Norwalk expects to lower the Washington Street speed limit from 30 miles an hour to 25 MPH, as the Authority OK’d the move and TMP is set to seek State approval.
This is hopefully the first of many speed limit reductions “as we start to analyze roads and make sure that we have the right size road, the right and behaving thing,” Travers said.
Norwalk has a blanket 30 MPH permit but the State doesn’t do that anymore, he said.
“Over the last decade, the City has invested in multiple traffic calming measures on Washington Street, including a raised midblock crosswalk and curb extensions serving as “pinchpoints/chokers,” the design of which has attributed to much lower speeds in the corridor,” Travers wrote to the State. “In fact, most recent CTDOT count data collected from Washington Street, east of South Main Street (count station no. 521) indicates an 85th percentile speed of 20.9 mph (combined) which is currently well below the blanket speed limit approval of 30 mph on this roadway. Based on this information, we believe the posted speed limit on Washington Street from Flax Hill Road to North Water Street/Water Street should be 25mph.”
As most people are already going lower than 25 miles an hour, the State will likely approve the idea, he said to the Authority.
Memorial Day parade?
The Authority greenlighted a parade route for Memorial Day weekend, though it’s not certain to occur.
“We may very well have to cancel the events based on the situation regarding COVID 19, the pandemic, etc.,” Rilling said. “…It could become a super spreader event, because we’re still in the process of vaccinating people, although we’re doing a good job.”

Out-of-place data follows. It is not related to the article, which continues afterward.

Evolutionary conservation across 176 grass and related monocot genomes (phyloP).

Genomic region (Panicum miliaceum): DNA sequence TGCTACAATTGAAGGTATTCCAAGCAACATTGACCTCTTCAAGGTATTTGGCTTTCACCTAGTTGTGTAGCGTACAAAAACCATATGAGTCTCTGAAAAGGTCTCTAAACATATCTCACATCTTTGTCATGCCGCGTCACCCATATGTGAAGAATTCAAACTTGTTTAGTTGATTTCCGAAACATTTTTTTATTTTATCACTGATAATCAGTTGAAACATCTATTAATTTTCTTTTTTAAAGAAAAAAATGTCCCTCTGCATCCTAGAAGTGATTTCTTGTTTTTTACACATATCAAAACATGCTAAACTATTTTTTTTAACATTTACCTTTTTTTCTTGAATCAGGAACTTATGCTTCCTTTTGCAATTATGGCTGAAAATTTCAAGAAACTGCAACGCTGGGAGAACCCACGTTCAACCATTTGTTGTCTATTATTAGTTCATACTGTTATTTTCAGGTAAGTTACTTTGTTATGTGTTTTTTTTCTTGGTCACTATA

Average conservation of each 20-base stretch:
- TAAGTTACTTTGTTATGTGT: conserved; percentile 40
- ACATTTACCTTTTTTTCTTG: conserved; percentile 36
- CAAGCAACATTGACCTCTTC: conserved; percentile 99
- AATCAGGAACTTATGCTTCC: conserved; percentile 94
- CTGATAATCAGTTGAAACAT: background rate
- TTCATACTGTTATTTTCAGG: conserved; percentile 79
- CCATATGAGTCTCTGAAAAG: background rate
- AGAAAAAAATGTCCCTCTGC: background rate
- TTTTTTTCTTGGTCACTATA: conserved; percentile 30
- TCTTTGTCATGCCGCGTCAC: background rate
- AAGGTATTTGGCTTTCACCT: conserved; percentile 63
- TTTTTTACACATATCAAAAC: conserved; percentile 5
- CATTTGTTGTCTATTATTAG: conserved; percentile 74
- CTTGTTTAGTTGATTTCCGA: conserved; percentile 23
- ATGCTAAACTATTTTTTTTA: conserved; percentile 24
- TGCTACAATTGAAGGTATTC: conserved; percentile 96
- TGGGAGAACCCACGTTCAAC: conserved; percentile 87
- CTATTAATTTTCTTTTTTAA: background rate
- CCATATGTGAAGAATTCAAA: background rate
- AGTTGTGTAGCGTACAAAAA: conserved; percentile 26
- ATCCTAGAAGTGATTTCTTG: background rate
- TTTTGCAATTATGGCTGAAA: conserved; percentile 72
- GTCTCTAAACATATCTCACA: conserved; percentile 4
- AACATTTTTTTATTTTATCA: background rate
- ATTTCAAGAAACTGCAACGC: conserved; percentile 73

You’ll know “very soon.”
The Zoning Commission approved the new plans for Waypointe at Pinnacle in January and now State approval for a new traffic plan is needed, Neil Olinski of Milone & McBroom said.
“It’s actually slightly less, a little bit less intense than what was approved four years ago,” but the Office of the State Traffic Administration (OSTA) “concerned with their state roadways,” he said.
Pinnacle would be the last component of the Waypointe development on West Avenue, replacing the former Loeh’s Plaza with apartments and stores.
“They’ve changed the components of the development significantly, and they increased the square footage by 70,000 or 75,000. And yet the traffic in all categories, it goes down,” Rilling said.
Belpointe Capital dropped the iPic movie theater and the fitness center from the plan, while increasing residential units, and “the way it all shakes out, we look at the statistical trip generation estimates. … you would estimate that there’d be less traffic compared to what was previously proposed,” Olinski said.
The point isn’t that it won’t have any impact on traffic, but whether it will have a substantial impact, Rilling said.
Straniti agreed the project will have less impact than the one that was approved previously.
Addressing North Main concerns
Jersey barriers will create an alternate pedestrian walkway at 15 North Main St., so diners can sit outside The Blind Rhino, in another move approved by the Authority.
Bruculino, at 20 North Main, already has a jersey barrier amenity.
The three parking spaces that will be displaced are important to other businesses there, like Famous Pizza, Rilling said.
Travers said they’ve spoken to the business owners and “what they’ve asked for is a better way to identify spaces that can be used for pickup and drop off. So we’re running through a couple of different ideas for them right now… largely, that’s what we’re hearing is that their business model has changed, and having spaces that that could be more available for pickup and drop off (is what’s wanted).”